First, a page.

Hiroshima is an intentionally serene city. At its heart lies the Peace Memorial Park, a sprawling, multi-faceted monument to the 140,000 lives taken by the atomic bomb that America dropped there, along a branch of the Ōta River, in 1945. Today, the site includes a Peace Memorial museum housing numerous stories of horror, loss, and unspeakable suffering that lasted for generations.

When I visited last week, I shuffled along with other tourists from one display to the next in heavy silence. But there, among the exhibits detailing the reconstruction of Hiroshima, I spotted a plaque that told a lesser-known story about the city. It noted the origins of its much-beloved baseball team:

The Carp, Hiroshima’s professional baseball team, was established in 1949. With no controlling parent company, it was a community team financed by the city and local companies. Unable to attain stable financial footing, the team foundered and was continually rescued by donations from enthusiastic sports fans. In 1958, a municipal baseball stadium equipped with lights for night games was constructed in Moto-machi, again with donations from citizens and the business community.

It wasn’t much, this footnote in the exhibit, but it explained a lot. I’d been seeing red Carp jerseys, baseball hats, and other merchandise prominently advertised at convenience stores, book stores, and souvenir shops around the city. Locals proudly wore this swag around town. The fervor for this team seemed much more palpable—more visible—than those of teams from other cities I visited.  

In Japan, baseball is more than a pastime. As recently wrote in the Saturday Evening Post, it is a “a cultural inheritance transmitted through bloodlines… and, as I would discover soon enough, a place of emotional refuge.”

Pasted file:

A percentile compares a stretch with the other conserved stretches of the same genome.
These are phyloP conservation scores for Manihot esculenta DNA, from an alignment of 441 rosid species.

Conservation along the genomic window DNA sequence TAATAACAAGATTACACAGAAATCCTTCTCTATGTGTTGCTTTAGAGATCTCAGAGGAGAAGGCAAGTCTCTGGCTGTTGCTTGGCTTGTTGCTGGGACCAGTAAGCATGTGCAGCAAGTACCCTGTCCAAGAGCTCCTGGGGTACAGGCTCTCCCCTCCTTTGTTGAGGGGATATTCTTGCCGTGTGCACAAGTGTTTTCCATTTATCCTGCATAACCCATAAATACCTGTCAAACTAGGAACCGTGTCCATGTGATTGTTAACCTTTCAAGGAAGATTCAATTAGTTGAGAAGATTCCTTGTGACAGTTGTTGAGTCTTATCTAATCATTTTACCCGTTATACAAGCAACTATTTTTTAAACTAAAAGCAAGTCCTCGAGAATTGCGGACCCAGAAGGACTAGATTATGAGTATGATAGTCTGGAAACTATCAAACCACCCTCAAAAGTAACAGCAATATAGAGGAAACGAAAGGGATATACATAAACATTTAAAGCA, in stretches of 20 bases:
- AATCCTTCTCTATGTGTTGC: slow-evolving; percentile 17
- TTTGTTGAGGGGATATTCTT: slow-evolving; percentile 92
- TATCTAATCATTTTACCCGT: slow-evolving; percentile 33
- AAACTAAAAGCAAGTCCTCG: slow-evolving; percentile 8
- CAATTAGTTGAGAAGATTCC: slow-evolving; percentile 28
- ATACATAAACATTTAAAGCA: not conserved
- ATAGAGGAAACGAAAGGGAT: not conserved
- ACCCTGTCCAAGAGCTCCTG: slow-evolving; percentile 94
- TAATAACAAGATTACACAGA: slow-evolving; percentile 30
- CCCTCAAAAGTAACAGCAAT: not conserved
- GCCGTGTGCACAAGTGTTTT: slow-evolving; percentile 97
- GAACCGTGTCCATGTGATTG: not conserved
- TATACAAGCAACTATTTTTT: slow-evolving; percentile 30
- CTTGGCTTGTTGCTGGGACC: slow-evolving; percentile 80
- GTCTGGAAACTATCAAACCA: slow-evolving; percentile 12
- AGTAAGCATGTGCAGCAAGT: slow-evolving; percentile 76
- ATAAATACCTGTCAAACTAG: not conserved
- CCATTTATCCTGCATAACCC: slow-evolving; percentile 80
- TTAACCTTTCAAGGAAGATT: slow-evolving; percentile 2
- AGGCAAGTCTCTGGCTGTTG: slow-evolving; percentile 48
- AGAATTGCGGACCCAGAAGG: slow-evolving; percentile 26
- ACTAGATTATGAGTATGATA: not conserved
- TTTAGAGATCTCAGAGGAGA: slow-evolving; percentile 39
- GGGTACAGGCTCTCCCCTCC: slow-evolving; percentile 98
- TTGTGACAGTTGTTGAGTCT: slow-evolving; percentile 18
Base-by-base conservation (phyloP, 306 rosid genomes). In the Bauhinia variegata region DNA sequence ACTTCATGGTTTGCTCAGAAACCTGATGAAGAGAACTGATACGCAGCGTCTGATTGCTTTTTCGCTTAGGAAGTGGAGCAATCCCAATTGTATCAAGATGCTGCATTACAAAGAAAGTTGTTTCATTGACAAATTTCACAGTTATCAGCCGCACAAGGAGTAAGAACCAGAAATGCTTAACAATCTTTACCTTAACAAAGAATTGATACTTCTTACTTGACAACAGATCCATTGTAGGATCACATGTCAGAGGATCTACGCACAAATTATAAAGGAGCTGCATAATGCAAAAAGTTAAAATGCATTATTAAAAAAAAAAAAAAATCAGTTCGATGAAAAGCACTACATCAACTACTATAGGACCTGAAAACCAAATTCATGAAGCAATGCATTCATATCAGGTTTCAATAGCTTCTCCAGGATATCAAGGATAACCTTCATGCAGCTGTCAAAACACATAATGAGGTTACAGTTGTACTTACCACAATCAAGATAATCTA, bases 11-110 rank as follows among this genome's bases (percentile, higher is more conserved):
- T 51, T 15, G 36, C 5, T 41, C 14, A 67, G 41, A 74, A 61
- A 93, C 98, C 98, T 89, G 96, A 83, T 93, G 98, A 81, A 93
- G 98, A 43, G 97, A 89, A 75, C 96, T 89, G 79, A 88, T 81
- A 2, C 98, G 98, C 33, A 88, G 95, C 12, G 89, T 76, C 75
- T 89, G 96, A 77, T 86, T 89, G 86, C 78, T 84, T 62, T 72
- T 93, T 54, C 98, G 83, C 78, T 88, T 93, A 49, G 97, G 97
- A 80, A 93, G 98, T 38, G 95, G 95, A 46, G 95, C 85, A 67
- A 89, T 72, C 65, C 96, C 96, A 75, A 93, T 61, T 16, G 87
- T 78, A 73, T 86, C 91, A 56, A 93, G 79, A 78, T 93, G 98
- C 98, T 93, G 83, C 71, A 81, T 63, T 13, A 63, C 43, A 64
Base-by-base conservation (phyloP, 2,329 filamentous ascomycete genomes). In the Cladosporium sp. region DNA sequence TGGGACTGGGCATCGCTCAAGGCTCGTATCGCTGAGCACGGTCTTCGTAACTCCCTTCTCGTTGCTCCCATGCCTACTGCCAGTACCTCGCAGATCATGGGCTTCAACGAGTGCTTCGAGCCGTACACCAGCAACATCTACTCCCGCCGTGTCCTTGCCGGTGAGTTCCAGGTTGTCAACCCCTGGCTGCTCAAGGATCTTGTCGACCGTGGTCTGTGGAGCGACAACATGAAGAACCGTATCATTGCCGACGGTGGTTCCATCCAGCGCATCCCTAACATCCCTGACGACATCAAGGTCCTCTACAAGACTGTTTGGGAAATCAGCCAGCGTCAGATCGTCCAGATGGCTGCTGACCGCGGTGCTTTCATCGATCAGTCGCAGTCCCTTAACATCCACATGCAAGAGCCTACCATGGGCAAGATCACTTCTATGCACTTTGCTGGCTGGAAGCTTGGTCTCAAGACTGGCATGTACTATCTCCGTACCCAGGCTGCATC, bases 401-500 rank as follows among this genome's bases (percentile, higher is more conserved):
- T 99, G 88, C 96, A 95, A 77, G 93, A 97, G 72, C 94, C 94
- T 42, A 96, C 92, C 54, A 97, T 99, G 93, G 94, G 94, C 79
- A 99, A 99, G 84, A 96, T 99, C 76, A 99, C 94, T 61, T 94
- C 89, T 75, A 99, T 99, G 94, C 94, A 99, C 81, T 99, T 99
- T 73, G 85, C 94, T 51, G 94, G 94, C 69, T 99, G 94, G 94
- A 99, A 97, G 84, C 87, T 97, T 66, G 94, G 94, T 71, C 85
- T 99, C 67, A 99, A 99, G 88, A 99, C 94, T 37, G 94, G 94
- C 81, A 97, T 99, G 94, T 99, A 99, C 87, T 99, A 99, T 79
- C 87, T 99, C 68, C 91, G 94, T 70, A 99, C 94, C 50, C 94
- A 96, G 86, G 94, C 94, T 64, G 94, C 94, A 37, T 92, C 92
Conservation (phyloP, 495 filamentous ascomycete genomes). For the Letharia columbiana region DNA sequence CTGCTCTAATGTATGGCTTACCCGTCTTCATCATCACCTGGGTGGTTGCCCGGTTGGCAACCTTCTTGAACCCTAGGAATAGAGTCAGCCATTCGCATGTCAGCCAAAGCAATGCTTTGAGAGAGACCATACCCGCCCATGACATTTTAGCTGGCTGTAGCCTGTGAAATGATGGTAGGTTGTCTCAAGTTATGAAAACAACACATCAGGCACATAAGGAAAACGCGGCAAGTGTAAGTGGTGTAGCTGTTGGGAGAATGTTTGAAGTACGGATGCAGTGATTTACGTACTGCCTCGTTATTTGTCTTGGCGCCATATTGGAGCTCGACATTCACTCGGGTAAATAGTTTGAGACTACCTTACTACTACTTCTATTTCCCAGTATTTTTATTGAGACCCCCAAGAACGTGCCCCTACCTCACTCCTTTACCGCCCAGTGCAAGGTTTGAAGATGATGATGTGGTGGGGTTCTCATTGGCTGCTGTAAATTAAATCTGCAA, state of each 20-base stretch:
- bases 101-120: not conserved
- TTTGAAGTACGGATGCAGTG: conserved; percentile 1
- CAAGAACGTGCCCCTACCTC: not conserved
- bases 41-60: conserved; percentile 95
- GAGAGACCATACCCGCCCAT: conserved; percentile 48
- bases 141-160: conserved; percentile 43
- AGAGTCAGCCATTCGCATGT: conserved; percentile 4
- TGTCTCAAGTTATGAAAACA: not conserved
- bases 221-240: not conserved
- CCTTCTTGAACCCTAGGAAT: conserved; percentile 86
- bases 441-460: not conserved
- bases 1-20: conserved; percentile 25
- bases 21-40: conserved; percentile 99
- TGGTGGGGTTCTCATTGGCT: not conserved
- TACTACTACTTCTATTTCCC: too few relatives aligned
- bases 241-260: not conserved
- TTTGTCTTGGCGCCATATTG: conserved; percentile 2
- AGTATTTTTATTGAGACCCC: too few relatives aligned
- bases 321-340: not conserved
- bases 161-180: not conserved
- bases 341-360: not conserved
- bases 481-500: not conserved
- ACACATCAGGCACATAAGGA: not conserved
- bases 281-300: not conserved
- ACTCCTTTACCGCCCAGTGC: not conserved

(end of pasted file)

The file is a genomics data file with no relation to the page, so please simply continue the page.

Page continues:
This truth seems particularly acute in Hiroshima—a city whose baseball team emerged, literally, out of its ashes. The Carp is so deeply loved not just because of it offers joy, but perhaps because its own scrappy trajectory symbolizes the inextinguishable spirit and the resilience of the city it represents.

Hiroshima Carp merchandise displayed at a book store in Hiroshima. (Tanvi Misra/CityLab)

What we’re writing:

Tulsa wants to pay workers $$$ to move there. ¤ Canada’s flag design exemplifies its postwar design culture. ¤ How “Friendsgiving” became a thing. ¤ A historic art deco movie theater in Puerto Rico gets a new life. ¤ Want to fight loneliness? Wake up and dance! ¤ You can buy a piece of the Eiffel Tower for, well, a lotta money. ¤ What Stan Lee’s New York was like. ¤

What we’re taking in:

Being trans in Bolsonaro’s Brazil: a comic. (The Nib) ¤ He anointed it the best cheeseburger in America. Then he destroyed it. (Thrillist) ¤ “To purchase a home in Margaritaville, on the other hand, is to aggressively reimagine the aging process as a ticket to an island paradise, which may prove to be willfully naïve or ingeniously farsighted—or both.” (New York Times Magazine) ¤ Nerd out on all these Dungeons and Dragons maps. (Atlas Obscura) ¤ “Mansion. Three bathrooms. Garbage disposal broke, washer broke, dishwasher broke. Zinnias wouldn’t grow. Roses wouldn’t grow.” (The Paris Review) ¤ A short history of protest banners on New York City bridges. (New York Times) ¤ “It’s all the questions—and uncertain answers—about how Coral Castle was built that render it a mystery.” (Bitter Southerner) ¤ Code Switching in White River and Verulam, South Africa. (Popula) ¤

View from the ground:

@lrugophoto captured this row of housing in Tokyo. @urbansociologist navigated the crowded streets of Asakusa. @__aaron.ok___'s image of Roppongi Hills' skyline shows a grey, overcast cityscape. And CityLab's own @tanvim27 got a taste of the Japanese countryside's fall foliage.

Tag us with the hashtag #citylabontheground so our fellow Karim Doumar can shout out your #views on CityLab’s Instagram page or pull them together for the next edition of Navigator.

Until next time,

Tanvi

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